Expedition member Jànos Tar from the Hortobágy National Park Directorate in Hungary carrying out a morning count. © Attila Szilágyi, Hortobágy National Park Directorate
Bonn 17 February 2017 – The AEWA Lesser White-fronted Goose Working Group is pleased to announce the completion of a new report which features the outcomes of an international expedition carried out in Kazakhstan in September-October 2016 with the goal to obtain up-to-date estimates for the Western main Lesser White-fronted Goose (Anser erythropus) population, as well as for the global population of Red-breasted Geese (Branta ruficollis). Both species are globally threatened and are ranked as ‘Vulnerable’ in the IUCN Red List.
The steppes of northern Kazakhstan, as well as adjacent areas in bordering Russia host vast numbers of migratory geese each autumn as they stop to refuel on stubble fields and roost on nearby lakes. This crucial stop-over region is currently the only area where surveys to determine the status of the Western main Lesser White-fronted Goose population are possible, as the birds are spread out throughout the range during the rest of the year and many of the sites they use – particularly during the wintering season – remain unknown.
Carrying out waterbird surveys in this region is, however, extremely challenging both logistically and scientifically. There are thousands of roosting lakes spread across a vast area with water levels changing from year to year, making it difficult to predict where the birds will be. In addition, the Lesser White-fronted Geese and Red-breasted Geese occur in mixed flocks of geese which can comprise tens of thousands of birds. Thus, the expedition also had the task to assess the survey methods used for monitoring migratory geese in Kazakhstan and to make recommendations for future surveys. This included slightly updating the identification and monitoring guidelines compiled by WWF Finland and adopted by the AEWA Lesser White-fronted Goose International Working Group in 2012.
Key outcomes of the expedition include up-to-date estimates of the population sizes of the two main target species, with a total estimate of 34,250 Lesser White-fronted Geese (95% confidence intervals 28,500 – 40,100 birds) calculated for the Western main population and a total estimate of 50,100 calculated for the Red-breasted Goose (95% confidence intervals 28,100 – 72,600 birds). The estimate for the Western main population of the Lesser White-fronted Goose is particularly encouraging as it indicates that the population is significantly larger than previously assessed (8,000 – 13,000). This large population estimate further confirms that a large portion of the wintering sites in particular, remain unknown.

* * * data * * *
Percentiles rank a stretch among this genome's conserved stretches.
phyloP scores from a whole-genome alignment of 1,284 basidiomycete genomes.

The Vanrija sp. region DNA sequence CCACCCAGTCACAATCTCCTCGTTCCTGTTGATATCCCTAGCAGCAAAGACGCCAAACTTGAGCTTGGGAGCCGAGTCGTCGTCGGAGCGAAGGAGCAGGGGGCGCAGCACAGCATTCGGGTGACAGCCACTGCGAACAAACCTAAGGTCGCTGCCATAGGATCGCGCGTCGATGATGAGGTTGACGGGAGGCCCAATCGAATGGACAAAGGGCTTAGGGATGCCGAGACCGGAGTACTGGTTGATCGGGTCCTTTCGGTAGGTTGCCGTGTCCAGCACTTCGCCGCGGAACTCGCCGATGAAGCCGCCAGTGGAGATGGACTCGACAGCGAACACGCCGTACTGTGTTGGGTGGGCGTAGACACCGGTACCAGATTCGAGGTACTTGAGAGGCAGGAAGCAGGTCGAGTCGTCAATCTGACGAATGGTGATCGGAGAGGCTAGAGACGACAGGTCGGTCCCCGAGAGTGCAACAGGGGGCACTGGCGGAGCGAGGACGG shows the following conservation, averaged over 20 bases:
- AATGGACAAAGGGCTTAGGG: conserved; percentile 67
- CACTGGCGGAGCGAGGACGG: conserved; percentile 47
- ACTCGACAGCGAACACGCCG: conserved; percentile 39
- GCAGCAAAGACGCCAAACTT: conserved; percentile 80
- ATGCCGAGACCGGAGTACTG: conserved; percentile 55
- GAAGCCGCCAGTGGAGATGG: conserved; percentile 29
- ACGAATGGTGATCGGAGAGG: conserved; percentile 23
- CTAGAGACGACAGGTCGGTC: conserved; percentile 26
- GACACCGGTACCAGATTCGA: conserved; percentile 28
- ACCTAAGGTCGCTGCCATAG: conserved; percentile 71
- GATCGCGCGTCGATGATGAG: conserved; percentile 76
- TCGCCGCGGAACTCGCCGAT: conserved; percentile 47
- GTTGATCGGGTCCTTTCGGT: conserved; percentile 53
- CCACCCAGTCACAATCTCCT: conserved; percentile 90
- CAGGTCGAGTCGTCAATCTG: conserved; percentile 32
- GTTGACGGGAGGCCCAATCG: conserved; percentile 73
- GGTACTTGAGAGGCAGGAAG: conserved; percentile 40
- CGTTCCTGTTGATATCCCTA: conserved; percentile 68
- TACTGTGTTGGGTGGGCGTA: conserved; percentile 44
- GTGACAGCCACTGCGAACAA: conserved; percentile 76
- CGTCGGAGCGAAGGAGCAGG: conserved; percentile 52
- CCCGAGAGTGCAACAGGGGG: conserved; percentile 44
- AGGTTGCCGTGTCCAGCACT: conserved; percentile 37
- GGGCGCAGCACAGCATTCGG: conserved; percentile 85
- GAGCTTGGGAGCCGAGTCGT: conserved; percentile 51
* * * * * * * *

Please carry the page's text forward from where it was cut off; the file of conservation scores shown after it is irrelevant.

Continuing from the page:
Led by Wildfowl & Wetlands Trust consultant Dr Richard Cuthbert, the expedition team consisted of Lesser White-fronted and Red-breasted Goose experts from Bulgaria, Finland, Hungary and Kazakhstan, supported by the Norwegian Ornithological Society (NOF/BirdLife Norway) with data from satellite-tagged birds as well as information and experience from previous expeditions.
This project was organized under the framework of the AEWA Lesser White-fronted Goose International Working Group by the UNEP/AEWA Secretariat together with the Wildfowl & Wetlands Trust, the Association for the Conservation of Biodiversity of Kazakhstan (ACBK) and the Norwegian Ornithological Society (NOF/BirdLife Norway) and was generously funded by the Norwegian Environment Agency, the German Federal Ministry for the Environment, Nature Protection, Nuclear Safety and Building as well as the Wildfowl & Wetlands Trust.
Last updated on 17 February 2017